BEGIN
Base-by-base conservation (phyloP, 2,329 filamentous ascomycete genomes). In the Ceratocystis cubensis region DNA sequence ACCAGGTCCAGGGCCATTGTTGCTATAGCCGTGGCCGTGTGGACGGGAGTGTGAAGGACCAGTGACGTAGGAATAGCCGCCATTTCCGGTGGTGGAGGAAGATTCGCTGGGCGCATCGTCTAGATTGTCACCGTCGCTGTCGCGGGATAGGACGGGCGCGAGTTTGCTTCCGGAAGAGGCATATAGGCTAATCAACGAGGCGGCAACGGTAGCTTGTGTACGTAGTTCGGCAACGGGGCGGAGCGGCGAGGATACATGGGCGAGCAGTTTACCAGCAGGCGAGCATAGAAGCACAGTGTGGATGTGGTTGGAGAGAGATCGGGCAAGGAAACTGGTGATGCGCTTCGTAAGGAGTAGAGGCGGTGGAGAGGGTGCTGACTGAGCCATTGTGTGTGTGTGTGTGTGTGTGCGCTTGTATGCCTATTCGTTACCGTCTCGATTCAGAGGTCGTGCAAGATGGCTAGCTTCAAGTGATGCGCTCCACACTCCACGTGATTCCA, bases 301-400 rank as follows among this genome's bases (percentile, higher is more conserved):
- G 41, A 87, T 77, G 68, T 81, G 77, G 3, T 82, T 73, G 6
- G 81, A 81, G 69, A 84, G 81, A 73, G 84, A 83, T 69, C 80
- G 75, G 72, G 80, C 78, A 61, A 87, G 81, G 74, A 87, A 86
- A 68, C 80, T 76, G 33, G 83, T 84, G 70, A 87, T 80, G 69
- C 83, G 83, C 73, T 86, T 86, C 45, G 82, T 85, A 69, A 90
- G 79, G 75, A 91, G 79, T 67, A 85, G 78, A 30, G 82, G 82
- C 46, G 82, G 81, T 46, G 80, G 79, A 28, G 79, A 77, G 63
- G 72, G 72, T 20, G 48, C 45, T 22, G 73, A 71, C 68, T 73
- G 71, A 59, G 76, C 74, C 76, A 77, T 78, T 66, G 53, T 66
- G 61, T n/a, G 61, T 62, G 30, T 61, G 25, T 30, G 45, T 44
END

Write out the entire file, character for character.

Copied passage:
Base-by-base conservation (phyloP, 2,329 filamentous ascomycete genomes). In the Ceratocystis cubensis region DNA sequence ACCAGGTCCAGGGCCATTGTTGCTATAGCCGTGGCCGTGTGGACGGGAGTGTGAAGGACCAGTGACGTAGGAATAGCCGCCATTTCCGGTGGTGGAGGAAGATTCGCTGGGCGCATCGTCTAGATTGTCACCGTCGCTGTCGCGGGATAGGACGGGCGCGAGTTTGCTTCCGGAAGAGGCATATAGGCTAATCAACGAGGCGGCAACGGTAGCTTGTGTACGTAGTTCGGCAACGGGGCGGAGCGGCGAGGATACATGGGCGAGCAGTTTACCAGCAGGCGAGCATAGAAGCACAGTGTGGATGTGGTTGGAGAGAGATCGGGCAAGGAAACTGGTGATGCGCTTCGTAAGGAGTAGAGGCGGTGGAGAGGGTGCTGACTGAGCCATTGTGTGTGTGTGTGTGTGTGTGCGCTTGTATGCCTATTCGTTACCGTCTCGATTCAGAGGTCGTGCAAGATGGCTAGCTTCAAGTGATGCGCTCCACACTCCACGTGATTCCA, bases 301-400 rank as follows among this genome's bases (percentile, higher is more conserved):
- G 41, A 87, T 77, G 68, T 81, G 77, G 3, T 82, T 73, G 6
- G 81, A 81, G 69, A 84, G 81, A 73, G 84, A 83, T 69, C 80
- G 75, G 72, G 80, C 78, A 61, A 87, G 81, G 74, A 87, A 86
- A 68, C 80, T 76, G 33, G 83, T 84, G 70, A 87, T 80, G 69
- C 83, G 83, C 73, T 86, T 86, C 45, G 82, T 85, A 69, A 90
- G 79, G 75, A 91, G 79, T 67, A 85, G 78, A 30, G 82, G 82
- C 46, G 82, G 81, T 46, G 80, G 79, A 28, G 79, A 77, G 63
- G 72, G 72, T 20, G 48, C 45, T 22, G 73, A 71, C 68, T 73
- G 71, A 59, G 76, C 74, C 76, A 77, T 78, T 66, G 53, T 66
- G 61, T n/a, G 61, T 62, G 30, T 61, G 25, T 30, G 45, T 44